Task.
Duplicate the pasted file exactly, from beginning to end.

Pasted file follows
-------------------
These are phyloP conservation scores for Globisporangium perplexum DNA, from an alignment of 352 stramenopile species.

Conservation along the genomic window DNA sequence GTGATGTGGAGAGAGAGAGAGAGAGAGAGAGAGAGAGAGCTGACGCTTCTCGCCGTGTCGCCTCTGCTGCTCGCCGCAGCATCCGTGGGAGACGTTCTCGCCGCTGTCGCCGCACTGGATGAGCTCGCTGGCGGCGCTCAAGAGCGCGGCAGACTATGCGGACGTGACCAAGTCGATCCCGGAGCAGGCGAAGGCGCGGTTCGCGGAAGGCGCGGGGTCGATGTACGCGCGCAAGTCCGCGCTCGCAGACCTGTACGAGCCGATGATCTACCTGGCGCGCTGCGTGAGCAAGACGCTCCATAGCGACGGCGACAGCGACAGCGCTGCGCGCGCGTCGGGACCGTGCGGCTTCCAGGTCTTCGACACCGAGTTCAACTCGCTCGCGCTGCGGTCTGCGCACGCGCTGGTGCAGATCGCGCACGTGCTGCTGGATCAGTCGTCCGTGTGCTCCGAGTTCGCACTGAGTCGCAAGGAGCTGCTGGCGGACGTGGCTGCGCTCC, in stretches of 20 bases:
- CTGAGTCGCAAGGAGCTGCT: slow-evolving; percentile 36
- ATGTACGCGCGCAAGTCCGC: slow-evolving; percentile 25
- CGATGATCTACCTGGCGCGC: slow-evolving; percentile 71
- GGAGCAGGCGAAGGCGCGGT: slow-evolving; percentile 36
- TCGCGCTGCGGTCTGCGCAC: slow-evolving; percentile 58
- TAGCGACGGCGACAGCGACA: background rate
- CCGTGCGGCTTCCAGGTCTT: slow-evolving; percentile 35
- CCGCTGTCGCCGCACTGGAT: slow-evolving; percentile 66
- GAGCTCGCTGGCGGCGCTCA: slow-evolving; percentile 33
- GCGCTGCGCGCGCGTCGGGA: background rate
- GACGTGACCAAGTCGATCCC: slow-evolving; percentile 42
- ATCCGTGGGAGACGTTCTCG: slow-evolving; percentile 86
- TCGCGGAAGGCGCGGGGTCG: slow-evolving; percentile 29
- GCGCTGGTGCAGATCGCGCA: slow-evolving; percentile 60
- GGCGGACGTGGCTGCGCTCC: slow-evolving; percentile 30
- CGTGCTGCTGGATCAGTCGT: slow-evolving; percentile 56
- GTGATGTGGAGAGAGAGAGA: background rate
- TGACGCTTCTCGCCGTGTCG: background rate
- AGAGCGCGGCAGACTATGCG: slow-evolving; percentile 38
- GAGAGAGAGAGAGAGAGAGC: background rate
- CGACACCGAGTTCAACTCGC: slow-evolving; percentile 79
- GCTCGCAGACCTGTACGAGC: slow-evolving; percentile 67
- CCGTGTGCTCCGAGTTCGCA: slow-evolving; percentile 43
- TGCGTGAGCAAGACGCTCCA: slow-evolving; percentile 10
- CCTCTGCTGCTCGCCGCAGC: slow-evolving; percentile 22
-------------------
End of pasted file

These are phyloP conservation scores for Globisporangium perplexum DNA, from an alignment of 352 stramenopile species.

Conservation along the genomic window DNA sequence GTGATGTGGAGAGAGAGAGAGAGAGAGAGAGAGAGAGAGCTGACGCTTCTCGCCGTGTCGCCTCTGCTGCTCGCCGCAGCATCCGTGGGAGACGTTCTCGCCGCTGTCGCCGCACTGGATGAGCTCGCTGGCGGCGCTCAAGAGCGCGGCAGACTATGCGGACGTGACCAAGTCGATCCCGGAGCAGGCGAAGGCGCGGTTCGCGGAAGGCGCGGGGTCGATGTACGCGCGCAAGTCCGCGCTCGCAGACCTGTACGAGCCGATGATCTACCTGGCGCGCTGCGTGAGCAAGACGCTCCATAGCGACGGCGACAGCGACAGCGCTGCGCGCGCGTCGGGACCGTGCGGCTTCCAGGTCTTCGACACCGAGTTCAACTCGCTCGCGCTGCGGTCTGCGCACGCGCTGGTGCAGATCGCGCACGTGCTGCTGGATCAGTCGTCCGTGTGCTCCGAGTTCGCACTGAGTCGCAAGGAGCTGCTGGCGGACGTGGCTGCGCTCC, in stretches of 20 bases:
- CTGAGTCGCAAGGAGCTGCT: slow-evolving; percentile 36
- ATGTACGCGCGCAAGTCCGC: slow-evolving; percentile 25
- CGATGATCTACCTGGCGCGC: slow-evolving; percentile 71
- GGAGCAGGCGAAGGCGCGGT: slow-evolving; percentile 36
- TCGCGCTGCGGTCTGCGCAC: slow-evolving; percentile 58
- TAGCGACGGCGACAGCGACA: background rate
- CCGTGCGGCTTCCAGGTCTT: slow-evolving; percentile 35
- CCGCTGTCGCCGCACTGGAT: slow-evolving; percentile 66
- GAGCTCGCTGGCGGCGCTCA: slow-evolving; percentile 33
- GCGCTGCGCGCGCGTCGGGA: background rate
- GACGTGACCAAGTCGATCCC: slow-evolving; percentile 42
- ATCCGTGGGAGACGTTCTCG: slow-evolving; percentile 86
- TCGCGGAAGGCGCGGGGTCG: slow-evolving; percentile 29
- GCGCTGGTGCAGATCGCGCA: slow-evolving; percentile 60
- GGCGGACGTGGCTGCGCTCC: slow-evolving; percentile 30
- CGTGCTGCTGGATCAGTCGT: slow-evolving; percentile 56
- GTGATGTGGAGAGAGAGAGA: background rate
- TGACGCTTCTCGCCGTGTCG: background rate
- AGAGCGCGGCAGACTATGCG: slow-evolving; percentile 38
- GAGAGAGAGAGAGAGAGAGC: background rate
- CGACACCGAGTTCAACTCGC: slow-evolving; percentile 79
- GCTCGCAGACCTGTACGAGC: slow-evolving; percentile 67
- CCGTGTGCTCCGAGTTCGCA: slow-evolving; percentile 43
- TGCGTGAGCAAGACGCTCCA: slow-evolving; percentile 10
- CCTCTGCTGCTCGCCGCAGC: slow-evolving; percentile 22